Thursday, August 24, 2006
The Ceiling or the Floor
As a child, I had a terrible fear of being in an accident that would leave me paralyzed. I blame this fear in part on one of my favorite childhood books, Joni, by a woman who had been paralyzed from the neck down in a diving accident. If you grew up in the seventies, you probably recall seeing her on one of the several morning news shows, drawing pictures of horses and other nature scenes with a pencil she held in her mouth. I loved the book for its searing honesty -- at nine years old, I saw it as a contemporary version of Job, which keeps getting rewritten these days in much weaker forms like Why Bad Things Happen to Good People (I've always wanted to do a version called -- Why Do Assholes Have All the Luck?). Joni explored the depths of human misery, the railing against God, the loneliness of affliction. I read it again and again in those days and took deep comfort from her musings on the Stryker frame, a device that sandwiches a patient so that the patient can't move -- you can either look at the ceiling or the floor when you're on it and nurses flip you every few hours to avoid bedsores.
I bought another copy a few years ago, interested in whether it would still hold sway over me. It did. Redemption and acceptance, the calling cards of change, came slowly for Joni, not that magical moment of big turnaround that people are always looking for, myself included. My favorite writing rejection of all time said, You are a good writer, but there is no redemption here. I've often thought I would love that for my epitaph. But I don't believe it. I think redemption happens all the time, in the least likely places. We're all on Stryker frames of some sort at times, feeling trapped and at the mercy of forces beyond our control. One of my favorite childhood games when I was alone was to pretend that I'd gotten on a swing and was paralyzed. I couldn't stop myself from going back and forth. But after a while, a doctor would arrive and say, There's been a miracle! You can walk again. I'd stop myself, hitting the ground with varying degrees of roughness, only to get on the swing and start everything over again.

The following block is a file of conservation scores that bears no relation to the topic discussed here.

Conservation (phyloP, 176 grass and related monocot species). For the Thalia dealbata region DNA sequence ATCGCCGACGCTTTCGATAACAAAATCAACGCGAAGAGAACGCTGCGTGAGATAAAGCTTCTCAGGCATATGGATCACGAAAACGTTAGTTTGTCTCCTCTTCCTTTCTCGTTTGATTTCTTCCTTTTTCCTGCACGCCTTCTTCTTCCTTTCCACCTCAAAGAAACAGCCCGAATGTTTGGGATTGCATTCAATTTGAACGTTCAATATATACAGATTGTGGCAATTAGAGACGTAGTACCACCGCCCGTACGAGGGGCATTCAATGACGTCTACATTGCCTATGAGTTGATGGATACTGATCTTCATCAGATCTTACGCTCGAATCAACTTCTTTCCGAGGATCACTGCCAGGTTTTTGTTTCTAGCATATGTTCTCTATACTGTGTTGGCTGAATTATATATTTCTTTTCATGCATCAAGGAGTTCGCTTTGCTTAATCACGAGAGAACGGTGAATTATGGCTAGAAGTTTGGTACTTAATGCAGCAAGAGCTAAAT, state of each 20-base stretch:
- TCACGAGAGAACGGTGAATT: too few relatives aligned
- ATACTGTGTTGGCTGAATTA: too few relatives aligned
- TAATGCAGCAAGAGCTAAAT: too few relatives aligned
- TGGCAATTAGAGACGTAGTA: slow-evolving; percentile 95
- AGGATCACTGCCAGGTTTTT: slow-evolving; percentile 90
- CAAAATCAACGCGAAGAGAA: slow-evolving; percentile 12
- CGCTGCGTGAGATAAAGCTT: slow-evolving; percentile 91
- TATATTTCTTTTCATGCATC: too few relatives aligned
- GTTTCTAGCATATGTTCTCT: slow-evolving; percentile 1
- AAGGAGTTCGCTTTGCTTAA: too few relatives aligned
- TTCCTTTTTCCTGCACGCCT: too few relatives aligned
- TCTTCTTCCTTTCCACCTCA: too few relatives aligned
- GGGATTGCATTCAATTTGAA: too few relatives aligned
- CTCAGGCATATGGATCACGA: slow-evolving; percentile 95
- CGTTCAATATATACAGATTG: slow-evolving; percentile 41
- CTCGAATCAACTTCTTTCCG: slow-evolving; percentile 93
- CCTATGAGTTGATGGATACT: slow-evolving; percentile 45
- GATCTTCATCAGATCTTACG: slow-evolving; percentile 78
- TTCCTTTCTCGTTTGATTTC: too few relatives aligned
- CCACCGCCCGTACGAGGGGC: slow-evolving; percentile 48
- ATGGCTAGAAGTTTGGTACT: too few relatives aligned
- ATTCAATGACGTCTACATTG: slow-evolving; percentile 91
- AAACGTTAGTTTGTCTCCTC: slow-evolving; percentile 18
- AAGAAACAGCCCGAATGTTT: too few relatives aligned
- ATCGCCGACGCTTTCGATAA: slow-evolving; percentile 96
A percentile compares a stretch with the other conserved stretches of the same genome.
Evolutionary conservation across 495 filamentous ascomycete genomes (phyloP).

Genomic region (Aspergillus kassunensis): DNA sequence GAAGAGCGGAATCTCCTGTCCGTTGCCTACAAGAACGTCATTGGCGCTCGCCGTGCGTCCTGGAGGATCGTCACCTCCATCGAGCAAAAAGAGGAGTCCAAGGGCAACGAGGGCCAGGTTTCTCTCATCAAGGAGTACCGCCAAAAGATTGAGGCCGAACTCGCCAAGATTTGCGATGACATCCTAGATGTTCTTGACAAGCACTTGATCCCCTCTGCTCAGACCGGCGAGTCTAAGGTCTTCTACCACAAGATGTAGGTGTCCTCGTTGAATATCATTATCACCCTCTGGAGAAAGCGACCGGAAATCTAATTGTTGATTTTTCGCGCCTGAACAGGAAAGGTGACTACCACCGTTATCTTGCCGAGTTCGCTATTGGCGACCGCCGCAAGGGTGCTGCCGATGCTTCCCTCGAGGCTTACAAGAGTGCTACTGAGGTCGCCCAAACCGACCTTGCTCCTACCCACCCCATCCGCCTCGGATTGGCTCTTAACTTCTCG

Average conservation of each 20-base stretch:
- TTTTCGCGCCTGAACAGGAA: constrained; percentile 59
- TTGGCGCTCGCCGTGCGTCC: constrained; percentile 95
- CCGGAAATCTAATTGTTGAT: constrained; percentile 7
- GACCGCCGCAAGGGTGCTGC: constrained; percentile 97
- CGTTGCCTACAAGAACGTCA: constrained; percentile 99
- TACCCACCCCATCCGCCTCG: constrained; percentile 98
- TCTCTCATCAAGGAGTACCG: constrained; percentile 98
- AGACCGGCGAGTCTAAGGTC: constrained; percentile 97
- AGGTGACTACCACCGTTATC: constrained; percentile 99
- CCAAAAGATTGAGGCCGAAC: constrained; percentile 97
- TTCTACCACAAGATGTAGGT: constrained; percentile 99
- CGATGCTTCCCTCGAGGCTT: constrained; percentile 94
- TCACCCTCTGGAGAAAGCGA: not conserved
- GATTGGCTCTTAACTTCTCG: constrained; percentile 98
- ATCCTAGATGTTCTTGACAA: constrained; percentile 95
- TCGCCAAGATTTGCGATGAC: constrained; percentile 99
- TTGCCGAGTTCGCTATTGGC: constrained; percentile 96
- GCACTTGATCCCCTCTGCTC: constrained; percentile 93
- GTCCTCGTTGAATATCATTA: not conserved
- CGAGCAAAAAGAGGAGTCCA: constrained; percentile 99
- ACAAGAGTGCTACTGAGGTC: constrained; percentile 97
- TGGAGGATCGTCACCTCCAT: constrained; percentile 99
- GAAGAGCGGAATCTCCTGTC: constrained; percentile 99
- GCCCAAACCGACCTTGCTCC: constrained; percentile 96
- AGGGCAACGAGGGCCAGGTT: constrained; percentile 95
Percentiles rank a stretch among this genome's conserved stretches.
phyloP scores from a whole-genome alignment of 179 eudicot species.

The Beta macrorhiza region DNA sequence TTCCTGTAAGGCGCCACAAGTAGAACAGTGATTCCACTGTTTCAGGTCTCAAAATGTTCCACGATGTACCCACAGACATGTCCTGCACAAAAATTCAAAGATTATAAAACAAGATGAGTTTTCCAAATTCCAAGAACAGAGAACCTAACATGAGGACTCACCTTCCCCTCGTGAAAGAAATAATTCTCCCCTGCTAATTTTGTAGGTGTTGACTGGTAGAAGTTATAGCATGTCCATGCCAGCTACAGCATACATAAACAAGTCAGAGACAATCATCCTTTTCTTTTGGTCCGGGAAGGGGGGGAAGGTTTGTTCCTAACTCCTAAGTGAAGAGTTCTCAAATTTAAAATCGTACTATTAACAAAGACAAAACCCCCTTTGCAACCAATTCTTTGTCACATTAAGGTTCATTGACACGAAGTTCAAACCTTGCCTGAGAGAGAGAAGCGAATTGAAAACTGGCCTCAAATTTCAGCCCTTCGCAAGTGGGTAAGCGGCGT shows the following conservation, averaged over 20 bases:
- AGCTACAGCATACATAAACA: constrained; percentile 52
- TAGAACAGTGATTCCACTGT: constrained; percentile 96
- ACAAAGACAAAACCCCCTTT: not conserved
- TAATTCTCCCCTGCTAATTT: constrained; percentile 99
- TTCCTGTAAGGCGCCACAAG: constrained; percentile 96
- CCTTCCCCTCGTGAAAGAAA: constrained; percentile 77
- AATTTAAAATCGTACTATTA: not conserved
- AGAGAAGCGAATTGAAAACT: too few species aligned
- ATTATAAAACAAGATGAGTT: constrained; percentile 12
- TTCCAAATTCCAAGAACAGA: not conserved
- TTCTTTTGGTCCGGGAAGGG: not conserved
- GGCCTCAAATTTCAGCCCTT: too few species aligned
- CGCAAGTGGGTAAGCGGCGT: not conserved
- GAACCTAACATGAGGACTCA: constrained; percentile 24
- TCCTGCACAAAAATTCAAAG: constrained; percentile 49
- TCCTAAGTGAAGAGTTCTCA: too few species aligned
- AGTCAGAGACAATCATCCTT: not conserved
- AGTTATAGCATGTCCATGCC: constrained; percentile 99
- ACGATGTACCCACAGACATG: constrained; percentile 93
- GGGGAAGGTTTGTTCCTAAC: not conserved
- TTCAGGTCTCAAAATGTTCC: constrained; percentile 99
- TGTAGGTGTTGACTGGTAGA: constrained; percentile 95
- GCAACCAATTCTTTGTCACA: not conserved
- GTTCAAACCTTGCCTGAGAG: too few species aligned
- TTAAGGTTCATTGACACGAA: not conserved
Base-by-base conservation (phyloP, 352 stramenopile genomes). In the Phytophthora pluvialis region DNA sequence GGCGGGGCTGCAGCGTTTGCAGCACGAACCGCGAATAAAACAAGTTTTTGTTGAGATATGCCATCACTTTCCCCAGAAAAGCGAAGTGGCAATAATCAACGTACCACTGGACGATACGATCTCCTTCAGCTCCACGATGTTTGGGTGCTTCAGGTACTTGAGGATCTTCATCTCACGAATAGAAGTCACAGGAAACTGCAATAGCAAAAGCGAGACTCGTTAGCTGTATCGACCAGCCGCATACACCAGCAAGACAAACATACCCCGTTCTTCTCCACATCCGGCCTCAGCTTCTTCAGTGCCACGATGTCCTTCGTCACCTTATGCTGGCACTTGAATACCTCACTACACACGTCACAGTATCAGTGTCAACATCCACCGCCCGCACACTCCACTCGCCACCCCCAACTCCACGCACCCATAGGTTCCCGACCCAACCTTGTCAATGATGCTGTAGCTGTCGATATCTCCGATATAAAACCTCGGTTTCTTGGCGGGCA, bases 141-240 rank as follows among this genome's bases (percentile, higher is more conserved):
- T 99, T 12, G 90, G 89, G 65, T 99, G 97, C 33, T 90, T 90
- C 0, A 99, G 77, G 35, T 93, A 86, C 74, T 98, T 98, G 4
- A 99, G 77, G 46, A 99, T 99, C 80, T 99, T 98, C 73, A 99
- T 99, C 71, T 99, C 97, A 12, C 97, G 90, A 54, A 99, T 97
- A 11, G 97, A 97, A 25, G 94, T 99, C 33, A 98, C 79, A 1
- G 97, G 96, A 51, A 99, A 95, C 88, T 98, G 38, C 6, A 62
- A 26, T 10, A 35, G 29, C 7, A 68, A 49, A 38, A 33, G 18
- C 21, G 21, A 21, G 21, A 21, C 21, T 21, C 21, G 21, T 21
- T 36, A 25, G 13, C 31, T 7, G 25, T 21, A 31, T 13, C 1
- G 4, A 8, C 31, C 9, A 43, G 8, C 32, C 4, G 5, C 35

Michelle's Spell of the Day
"When the axe came to the forest the trees said the handle is one of us. " Alice Walker
Short Story Collection Suggestion: Trash by Dorothy Allison
Drink recipes will resume in time for the weekend!
Benedictions and Maledictions
First published in Staplegun
I don’t even like boobs, my friend’s boyfriend said to anyone
who would listen. “What a waste.” She wandered by
in her black push-up gown, not speaking as he poured
more Rum and Coke, more Rum than Coke. I thought
back to my mother’s friend who drank the same thing.
She’d sit in our kitchen for hours and once, looking at me
in my leotard before gymnastics practice, said, “You
have great legs. Too bad your top part doesn’t match.”
She let me sip some of her drink that night, but it
was so sweet that I couldn’t drink enough to enjoy it.
Nothing much changed over the years, but I know enough
to nod and smile when the boyfriend says, “You have
great legs. It’s like something you’d see in a magazine.”
I pretend like I’m drinking what he is, but he’s too drunk
to realize I’ve switched to something with bite, something
that tastes like it could really hurt you if you let it.